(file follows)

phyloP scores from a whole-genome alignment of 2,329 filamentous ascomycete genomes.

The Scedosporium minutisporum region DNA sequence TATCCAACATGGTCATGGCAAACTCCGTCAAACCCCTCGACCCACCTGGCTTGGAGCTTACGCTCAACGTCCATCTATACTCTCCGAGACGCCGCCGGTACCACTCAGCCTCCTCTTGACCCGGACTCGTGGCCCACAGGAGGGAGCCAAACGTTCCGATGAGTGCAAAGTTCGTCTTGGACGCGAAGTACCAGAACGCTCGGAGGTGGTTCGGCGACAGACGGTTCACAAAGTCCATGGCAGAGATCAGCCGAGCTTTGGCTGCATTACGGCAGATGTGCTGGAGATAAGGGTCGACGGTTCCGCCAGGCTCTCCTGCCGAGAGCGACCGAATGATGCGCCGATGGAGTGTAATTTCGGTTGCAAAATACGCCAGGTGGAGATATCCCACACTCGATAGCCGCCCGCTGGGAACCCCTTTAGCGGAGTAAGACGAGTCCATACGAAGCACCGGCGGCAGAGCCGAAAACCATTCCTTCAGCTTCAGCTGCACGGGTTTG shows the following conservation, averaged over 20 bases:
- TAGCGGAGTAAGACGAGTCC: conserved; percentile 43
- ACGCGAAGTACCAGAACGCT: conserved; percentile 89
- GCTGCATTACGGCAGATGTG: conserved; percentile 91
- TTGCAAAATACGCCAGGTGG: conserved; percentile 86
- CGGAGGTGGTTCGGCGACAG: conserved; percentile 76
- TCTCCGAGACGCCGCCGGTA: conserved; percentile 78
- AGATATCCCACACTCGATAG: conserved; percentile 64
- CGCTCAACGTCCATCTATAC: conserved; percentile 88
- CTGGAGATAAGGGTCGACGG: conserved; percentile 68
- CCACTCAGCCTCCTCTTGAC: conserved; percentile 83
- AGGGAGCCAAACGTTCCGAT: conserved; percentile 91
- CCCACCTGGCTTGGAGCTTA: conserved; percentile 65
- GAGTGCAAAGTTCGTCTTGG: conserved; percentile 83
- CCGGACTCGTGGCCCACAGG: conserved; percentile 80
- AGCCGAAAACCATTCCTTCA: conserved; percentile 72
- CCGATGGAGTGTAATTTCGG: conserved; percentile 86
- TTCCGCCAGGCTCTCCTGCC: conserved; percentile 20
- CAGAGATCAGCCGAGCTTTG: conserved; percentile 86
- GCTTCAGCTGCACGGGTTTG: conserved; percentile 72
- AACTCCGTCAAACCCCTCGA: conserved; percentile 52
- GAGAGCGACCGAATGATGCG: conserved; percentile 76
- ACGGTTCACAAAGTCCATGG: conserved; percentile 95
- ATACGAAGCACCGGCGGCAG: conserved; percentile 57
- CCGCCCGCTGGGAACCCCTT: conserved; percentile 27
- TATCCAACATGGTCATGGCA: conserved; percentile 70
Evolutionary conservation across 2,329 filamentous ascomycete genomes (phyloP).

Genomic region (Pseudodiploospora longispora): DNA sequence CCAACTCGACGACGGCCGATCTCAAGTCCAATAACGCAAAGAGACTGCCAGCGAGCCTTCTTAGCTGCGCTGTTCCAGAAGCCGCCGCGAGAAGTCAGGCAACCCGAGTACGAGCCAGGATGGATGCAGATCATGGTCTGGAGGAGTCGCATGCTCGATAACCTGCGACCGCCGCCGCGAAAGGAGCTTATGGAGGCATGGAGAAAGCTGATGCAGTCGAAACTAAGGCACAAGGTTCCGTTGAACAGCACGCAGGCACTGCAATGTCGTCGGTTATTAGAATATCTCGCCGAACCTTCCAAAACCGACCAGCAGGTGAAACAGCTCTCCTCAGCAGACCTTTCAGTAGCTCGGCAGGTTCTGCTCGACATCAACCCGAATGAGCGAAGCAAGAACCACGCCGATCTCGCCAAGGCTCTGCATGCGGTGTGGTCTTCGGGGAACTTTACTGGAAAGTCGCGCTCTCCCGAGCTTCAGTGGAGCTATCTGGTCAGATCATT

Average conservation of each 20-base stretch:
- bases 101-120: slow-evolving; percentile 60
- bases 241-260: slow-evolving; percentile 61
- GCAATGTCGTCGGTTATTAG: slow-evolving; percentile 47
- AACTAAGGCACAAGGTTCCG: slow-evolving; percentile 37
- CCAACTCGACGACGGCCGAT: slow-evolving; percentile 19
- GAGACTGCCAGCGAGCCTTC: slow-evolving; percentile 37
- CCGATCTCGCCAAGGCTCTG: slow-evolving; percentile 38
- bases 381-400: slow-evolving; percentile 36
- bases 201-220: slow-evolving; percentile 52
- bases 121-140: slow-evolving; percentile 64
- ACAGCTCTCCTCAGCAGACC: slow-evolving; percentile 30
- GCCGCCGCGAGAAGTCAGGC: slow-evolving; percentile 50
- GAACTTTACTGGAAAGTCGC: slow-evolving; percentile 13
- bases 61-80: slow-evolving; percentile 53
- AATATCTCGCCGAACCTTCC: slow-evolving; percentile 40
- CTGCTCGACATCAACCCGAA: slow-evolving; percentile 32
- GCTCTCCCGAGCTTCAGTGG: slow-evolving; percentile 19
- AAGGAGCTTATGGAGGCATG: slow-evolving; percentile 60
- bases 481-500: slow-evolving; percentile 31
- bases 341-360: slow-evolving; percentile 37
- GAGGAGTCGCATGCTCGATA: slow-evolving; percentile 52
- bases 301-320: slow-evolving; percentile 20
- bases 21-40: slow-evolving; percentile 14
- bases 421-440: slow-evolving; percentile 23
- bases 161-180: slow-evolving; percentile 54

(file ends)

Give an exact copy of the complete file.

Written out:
phyloP scores from a whole-genome alignment of 2,329 filamentous ascomycete genomes.

The Scedosporium minutisporum region DNA sequence TATCCAACATGGTCATGGCAAACTCCGTCAAACCCCTCGACCCACCTGGCTTGGAGCTTACGCTCAACGTCCATCTATACTCTCCGAGACGCCGCCGGTACCACTCAGCCTCCTCTTGACCCGGACTCGTGGCCCACAGGAGGGAGCCAAACGTTCCGATGAGTGCAAAGTTCGTCTTGGACGCGAAGTACCAGAACGCTCGGAGGTGGTTCGGCGACAGACGGTTCACAAAGTCCATGGCAGAGATCAGCCGAGCTTTGGCTGCATTACGGCAGATGTGCTGGAGATAAGGGTCGACGGTTCCGCCAGGCTCTCCTGCCGAGAGCGACCGAATGATGCGCCGATGGAGTGTAATTTCGGTTGCAAAATACGCCAGGTGGAGATATCCCACACTCGATAGCCGCCCGCTGGGAACCCCTTTAGCGGAGTAAGACGAGTCCATACGAAGCACCGGCGGCAGAGCCGAAAACCATTCCTTCAGCTTCAGCTGCACGGGTTTG shows the following conservation, averaged over 20 bases:
- TAGCGGAGTAAGACGAGTCC: conserved; percentile 43
- ACGCGAAGTACCAGAACGCT: conserved; percentile 89
- GCTGCATTACGGCAGATGTG: conserved; percentile 91
- TTGCAAAATACGCCAGGTGG: conserved; percentile 86
- CGGAGGTGGTTCGGCGACAG: conserved; percentile 76
- TCTCCGAGACGCCGCCGGTA: conserved; percentile 78
- AGATATCCCACACTCGATAG: conserved; percentile 64
- CGCTCAACGTCCATCTATAC: conserved; percentile 88
- CTGGAGATAAGGGTCGACGG: conserved; percentile 68
- CCACTCAGCCTCCTCTTGAC: conserved; percentile 83
- AGGGAGCCAAACGTTCCGAT: conserved; percentile 91
- CCCACCTGGCTTGGAGCTTA: conserved; percentile 65
- GAGTGCAAAGTTCGTCTTGG: conserved; percentile 83
- CCGGACTCGTGGCCCACAGG: conserved; percentile 80
- AGCCGAAAACCATTCCTTCA: conserved; percentile 72
- CCGATGGAGTGTAATTTCGG: conserved; percentile 86
- TTCCGCCAGGCTCTCCTGCC: conserved; percentile 20
- CAGAGATCAGCCGAGCTTTG: conserved; percentile 86
- GCTTCAGCTGCACGGGTTTG: conserved; percentile 72
- AACTCCGTCAAACCCCTCGA: conserved; percentile 52
- GAGAGCGACCGAATGATGCG: conserved; percentile 76
- ACGGTTCACAAAGTCCATGG: conserved; percentile 95
- ATACGAAGCACCGGCGGCAG: conserved; percentile 57
- CCGCCCGCTGGGAACCCCTT: conserved; percentile 27
- TATCCAACATGGTCATGGCA: conserved; percentile 70
Evolutionary conservation across 2,329 filamentous ascomycete genomes (phyloP).

Genomic region (Pseudodiploospora longispora): DNA sequence CCAACTCGACGACGGCCGATCTCAAGTCCAATAACGCAAAGAGACTGCCAGCGAGCCTTCTTAGCTGCGCTGTTCCAGAAGCCGCCGCGAGAAGTCAGGCAACCCGAGTACGAGCCAGGATGGATGCAGATCATGGTCTGGAGGAGTCGCATGCTCGATAACCTGCGACCGCCGCCGCGAAAGGAGCTTATGGAGGCATGGAGAAAGCTGATGCAGTCGAAACTAAGGCACAAGGTTCCGTTGAACAGCACGCAGGCACTGCAATGTCGTCGGTTATTAGAATATCTCGCCGAACCTTCCAAAACCGACCAGCAGGTGAAACAGCTCTCCTCAGCAGACCTTTCAGTAGCTCGGCAGGTTCTGCTCGACATCAACCCGAATGAGCGAAGCAAGAACCACGCCGATCTCGCCAAGGCTCTGCATGCGGTGTGGTCTTCGGGGAACTTTACTGGAAAGTCGCGCTCTCCCGAGCTTCAGTGGAGCTATCTGGTCAGATCATT

Average conservation of each 20-base stretch:
- bases 101-120: slow-evolving; percentile 60
- bases 241-260: slow-evolving; percentile 61
- GCAATGTCGTCGGTTATTAG: slow-evolving; percentile 47
- AACTAAGGCACAAGGTTCCG: slow-evolving; percentile 37
- CCAACTCGACGACGGCCGAT: slow-evolving; percentile 19
- GAGACTGCCAGCGAGCCTTC: slow-evolving; percentile 37
- CCGATCTCGCCAAGGCTCTG: slow-evolving; percentile 38
- bases 381-400: slow-evolving; percentile 36
- bases 201-220: slow-evolving; percentile 52
- bases 121-140: slow-evolving; percentile 64
- ACAGCTCTCCTCAGCAGACC: slow-evolving; percentile 30
- GCCGCCGCGAGAAGTCAGGC: slow-evolving; percentile 50
- GAACTTTACTGGAAAGTCGC: slow-evolving; percentile 13
- bases 61-80: slow-evolving; percentile 53
- AATATCTCGCCGAACCTTCC: slow-evolving; percentile 40
- CTGCTCGACATCAACCCGAA: slow-evolving; percentile 32
- GCTCTCCCGAGCTTCAGTGG: slow-evolving; percentile 19
- AAGGAGCTTATGGAGGCATG: slow-evolving; percentile 60
- bases 481-500: slow-evolving; percentile 31
- bases 341-360: slow-evolving; percentile 37
- GAGGAGTCGCATGCTCGATA: slow-evolving; percentile 52
- bases 301-320: slow-evolving; percentile 20
- bases 21-40: slow-evolving; percentile 14
- bases 421-440: slow-evolving; percentile 23
- bases 161-180: slow-evolving; percentile 54